My wife and I have been driving Japanese cars with manual transmissions for decades. They’re fun to drive, more fuel-efficient, and they never break. Plus, the once-in-a-lifetime clutch repair is a fraction of the cost of repairing an automatic transmission, if the horror stories I’ve read are any indication. My wife has started to look for another vehicle to replace her aging Subaru Forester, and we both are stunned to find that:
(1) It’s hard to find cars with manual transmissions now.
(2) They’re more expensive.
(3) They aren’t as fuel-efficient as modern automatic continuously variable transmissions.
So, our big question is this: If we go with an automatic transmission this time, what regular maintenance will we have to do in order to avoid those very expensive transmission repairs? Thanks for your help.
Nothing. You might need to do a fluid change at 100,000 miles. And the best thing you can do is drive your car gently.
Automatic transmissions have improved so much that transmission rebuilds now are far less common than clutch jobs. Sure, it happens. There are automatic-transmission failures. But it’s once in a blue moon that we see an automatic transmission go bad in a car with fewer than 100,000, or even 150,000, miles.
Thirty years ago, problems were more widespread. Plus, back then you’d pay an extra $1,000 to buy a car with an automatic transmission.
These days, automatic transmissions come standard in most cars. And you have to request or special-order a car with a stick shift. Hey, maybe it’s time to start calling automatics “standard” transmissions.
I haven’t seen cases where they charge more for a stick, but they certainly won’t give you a $1,000 discount anymore either (most manufacturers, if they offer one, call a stick shift a “no-cost option”).
Plus, as you say, gas mileage actually is better on modern automatics than on manuals. That’s because they’re more efficient than ever, and modern six-, seven-, eight- and nine-speed automatics have a greater variety of gear ratios. Not to mention the infinite number of ratios in the CVTs that companies like Subaru offer.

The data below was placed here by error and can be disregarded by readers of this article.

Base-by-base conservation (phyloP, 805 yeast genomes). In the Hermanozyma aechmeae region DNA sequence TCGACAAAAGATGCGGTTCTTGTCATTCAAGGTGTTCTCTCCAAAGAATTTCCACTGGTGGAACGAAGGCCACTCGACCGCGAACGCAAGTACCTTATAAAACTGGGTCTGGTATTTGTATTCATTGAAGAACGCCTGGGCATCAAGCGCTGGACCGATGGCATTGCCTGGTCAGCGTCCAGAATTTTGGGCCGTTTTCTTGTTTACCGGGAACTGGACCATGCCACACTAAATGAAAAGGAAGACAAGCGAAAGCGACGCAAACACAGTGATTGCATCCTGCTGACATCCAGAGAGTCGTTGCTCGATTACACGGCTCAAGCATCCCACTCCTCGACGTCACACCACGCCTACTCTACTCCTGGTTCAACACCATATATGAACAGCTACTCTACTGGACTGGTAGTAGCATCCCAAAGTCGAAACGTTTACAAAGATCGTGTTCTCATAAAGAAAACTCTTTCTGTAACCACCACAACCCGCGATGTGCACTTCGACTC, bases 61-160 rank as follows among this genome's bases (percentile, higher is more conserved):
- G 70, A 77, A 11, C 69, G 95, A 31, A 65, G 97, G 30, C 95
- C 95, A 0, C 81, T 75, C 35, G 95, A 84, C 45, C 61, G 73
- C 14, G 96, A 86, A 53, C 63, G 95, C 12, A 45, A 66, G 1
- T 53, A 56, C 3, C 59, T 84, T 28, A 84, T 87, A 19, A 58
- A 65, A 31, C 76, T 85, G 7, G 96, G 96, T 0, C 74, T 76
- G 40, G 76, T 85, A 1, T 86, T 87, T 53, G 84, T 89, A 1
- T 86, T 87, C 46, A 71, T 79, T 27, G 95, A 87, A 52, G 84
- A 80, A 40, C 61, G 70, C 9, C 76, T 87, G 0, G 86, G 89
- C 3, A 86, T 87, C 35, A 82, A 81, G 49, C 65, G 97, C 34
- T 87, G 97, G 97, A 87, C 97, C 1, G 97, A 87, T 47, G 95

So the only legitimate reason for driving a stick shift these days is that you find it fun — which is an acceptable reason. But there’s no longer a financial or environmental reason for doing so.
So, your wife may want to get with the times and make her next car an automatic. Good luck.
Lithium-ion batteries are now smaller and more efficient than ever. Would it be possible for a front-drive, fully electric car to use a generator where the differential normally would be on a rear-drive car, and have that generator be powerful enough to use the rear-wheel rotation to recharge the battery, giving us an electric car that needed no fuel or recharging at all?
Only if you added a main sail and a consistent, 50-mph tailwind.
What you’re proposing is called a perpetual motion machine. Your fellow tinkerers and wackos have been trying to invent one since the Middle Ages.
But no machine can produce as much energy as it consumes from a finite source and run indefinitely.
The primary problem is that some energy always is lost to friction. You can reduce the losses to friction, but you can never eliminate them.
And on a theoretical level, the problem is that a perpetual-motion machine violates both the first and second laws of thermodynamics, which are fairly well-established.
But maybe a President Trump will simply cross out those two objectionable paragraphs, and then you’ll be all set.
Write if you figure it out. I’ll be ready to invest.
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